The Shree Sahjanand Girls Institute in Bhuj. (Express)
A day after 66 girl students of Shree Sahjanand Girls Institute in Bhuj town of Kutch district staged a protest after they were reportedly forced to strip to “prove” they were not menstruating, police booked college principal Rita Raninga, hostel coordinator Anita Chauhan, hostel supervisor Rameelaben and peon Naynaben for sexual harassment, extortion, criminal intimidation and other charges Friday.
Students and officials have confirmed that the institute has followed a discriminatory practice of physically isolating girls during their monthly period but this is the first time that they were asked to strip.
“A team of our women’s police station went there along with a woman counsellor. After counselling, one student filed a complaint that they were not only made to strip but were also made to write an apology. Based on that complaint, we have booked the principal, the hostel coordinator, hostel supervisor and peon under IPC Sections 354-A (sexual harassment), 384 (extortion), 506 (2) (criminal intimidation) etc,” Saurabh Tolumbia, Superintendent of Kutch (West) Police told The Indian Express.
Both the institute and the hostel are run by the Swaminarayan sect of Bhuj. The college offers undergraduate courses in arts, science and commerce and certificate courses. Undergraduate students of the college had alleged Thursday that the college principal, hostel coordinator, supervisor and peon sought to know from 68 students if they were menstruating.
While two students answered in the affirmative, the administration allegedly forced the others to go to a wash-room one by one, strip, and prove to their teachers that they were not menstruating that day.
The college administration justified the action, saying it has a set of rules for girl students to follow during their menstrual cycle. A few weeks ago, the girls had been reportedly asked to enter details of their monthly menstrual cycle in a register maintained by the hostel.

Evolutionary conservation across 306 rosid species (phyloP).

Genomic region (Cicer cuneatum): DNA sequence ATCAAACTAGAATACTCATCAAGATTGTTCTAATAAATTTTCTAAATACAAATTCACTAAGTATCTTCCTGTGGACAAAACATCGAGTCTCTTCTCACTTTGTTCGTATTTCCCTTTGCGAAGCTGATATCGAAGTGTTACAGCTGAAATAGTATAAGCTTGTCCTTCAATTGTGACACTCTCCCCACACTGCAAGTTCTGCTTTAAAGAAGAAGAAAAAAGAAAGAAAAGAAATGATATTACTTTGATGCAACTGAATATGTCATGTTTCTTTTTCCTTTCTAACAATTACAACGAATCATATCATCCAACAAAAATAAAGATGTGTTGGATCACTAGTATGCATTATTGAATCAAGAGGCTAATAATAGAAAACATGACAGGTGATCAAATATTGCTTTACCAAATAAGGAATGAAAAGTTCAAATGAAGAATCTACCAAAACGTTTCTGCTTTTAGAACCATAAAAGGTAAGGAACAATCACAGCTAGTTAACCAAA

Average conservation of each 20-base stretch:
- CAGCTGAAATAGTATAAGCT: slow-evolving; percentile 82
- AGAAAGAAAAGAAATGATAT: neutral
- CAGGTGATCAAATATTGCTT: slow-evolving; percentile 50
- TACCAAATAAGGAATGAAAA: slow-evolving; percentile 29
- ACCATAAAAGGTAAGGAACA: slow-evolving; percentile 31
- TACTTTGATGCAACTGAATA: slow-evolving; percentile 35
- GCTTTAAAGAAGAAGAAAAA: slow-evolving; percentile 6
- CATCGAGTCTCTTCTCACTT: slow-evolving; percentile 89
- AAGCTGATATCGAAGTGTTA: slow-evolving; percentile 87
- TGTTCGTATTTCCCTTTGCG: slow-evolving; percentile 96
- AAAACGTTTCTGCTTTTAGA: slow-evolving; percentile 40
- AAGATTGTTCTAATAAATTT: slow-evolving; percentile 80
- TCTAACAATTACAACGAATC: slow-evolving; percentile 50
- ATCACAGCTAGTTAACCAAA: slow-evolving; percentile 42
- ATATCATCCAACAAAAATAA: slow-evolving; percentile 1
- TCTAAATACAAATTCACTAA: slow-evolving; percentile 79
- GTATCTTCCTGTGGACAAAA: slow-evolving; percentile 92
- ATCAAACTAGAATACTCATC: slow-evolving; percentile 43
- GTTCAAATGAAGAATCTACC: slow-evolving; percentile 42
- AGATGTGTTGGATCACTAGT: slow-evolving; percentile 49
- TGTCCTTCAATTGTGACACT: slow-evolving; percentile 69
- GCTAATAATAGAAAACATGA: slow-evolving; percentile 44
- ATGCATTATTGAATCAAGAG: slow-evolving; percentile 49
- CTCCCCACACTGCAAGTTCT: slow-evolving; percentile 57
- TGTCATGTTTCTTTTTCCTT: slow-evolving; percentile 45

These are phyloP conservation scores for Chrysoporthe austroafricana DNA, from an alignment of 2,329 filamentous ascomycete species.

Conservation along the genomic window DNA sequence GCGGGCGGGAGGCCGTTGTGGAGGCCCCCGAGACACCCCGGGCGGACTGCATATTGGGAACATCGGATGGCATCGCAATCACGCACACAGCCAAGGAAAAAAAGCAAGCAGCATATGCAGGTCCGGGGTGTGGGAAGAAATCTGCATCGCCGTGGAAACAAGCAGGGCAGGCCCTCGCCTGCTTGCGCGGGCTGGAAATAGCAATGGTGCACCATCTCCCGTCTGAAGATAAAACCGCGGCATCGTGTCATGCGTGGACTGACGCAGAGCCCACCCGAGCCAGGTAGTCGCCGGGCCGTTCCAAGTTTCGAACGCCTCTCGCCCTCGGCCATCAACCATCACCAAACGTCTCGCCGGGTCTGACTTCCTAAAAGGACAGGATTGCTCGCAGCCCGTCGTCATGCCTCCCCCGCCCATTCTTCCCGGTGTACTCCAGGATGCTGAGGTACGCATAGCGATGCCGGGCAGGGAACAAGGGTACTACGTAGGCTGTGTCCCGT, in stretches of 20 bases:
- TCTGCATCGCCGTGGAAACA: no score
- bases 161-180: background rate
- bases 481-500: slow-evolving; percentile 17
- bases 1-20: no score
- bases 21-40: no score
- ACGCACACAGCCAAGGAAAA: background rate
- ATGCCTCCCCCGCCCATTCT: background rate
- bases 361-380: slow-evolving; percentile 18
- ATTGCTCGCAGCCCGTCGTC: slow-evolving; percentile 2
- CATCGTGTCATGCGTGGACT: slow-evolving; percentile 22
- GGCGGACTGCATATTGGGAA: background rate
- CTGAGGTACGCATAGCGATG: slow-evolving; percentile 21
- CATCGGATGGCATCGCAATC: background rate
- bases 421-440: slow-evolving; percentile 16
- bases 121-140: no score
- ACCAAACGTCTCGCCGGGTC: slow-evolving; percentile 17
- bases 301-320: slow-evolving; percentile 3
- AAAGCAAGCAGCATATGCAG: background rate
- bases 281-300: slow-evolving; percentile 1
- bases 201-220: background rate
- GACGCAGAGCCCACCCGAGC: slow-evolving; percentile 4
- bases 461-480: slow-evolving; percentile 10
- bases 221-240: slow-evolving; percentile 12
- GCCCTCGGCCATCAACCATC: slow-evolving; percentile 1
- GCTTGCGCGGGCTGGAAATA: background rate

Speaking to The Indian Express, students said that over a fortnight before they were made to strip on February 11, the management made the girls sign individual “apology letters”, in which they were forced to mention the monthly dates of their menstrual cycle. The institution, the students say, told them that the dates of their menstrual cycles would be tallied with a register maintained at the hostel in which the girls are expected to make a mandatory disclosure each month.
“They have a register at the hostel, in which every girl must write her name each time her period starts. This girl is then asked to leave her hostel room and stay in isolation in a dimly lit room in the basement of the hostel building, with no contact with others. She is not allowed to visit her room or the dining hall or participate in prayers at the institution till she has her period. If she needs something from her room, she can tell her roommate to leave it at the door of the isolated room. Meals are served to her in separate utensils and she should sit in the lobby of the dining hall and eat,” a student told The Indian Express.
The students said that they had “no option” but to comply with all the discriminatory practices around the menstrual cycles.
Another student of the college said, “Time and again, we are insulted and verbally told off for not following their rules around the menstrual cycle but they have never checked or stripped us earlier. This time, they went a step ahead and made us undergo this embarrassment. When one of us protested, we were threatened with extreme steps and asked to take a Transfer Certificate from the college.”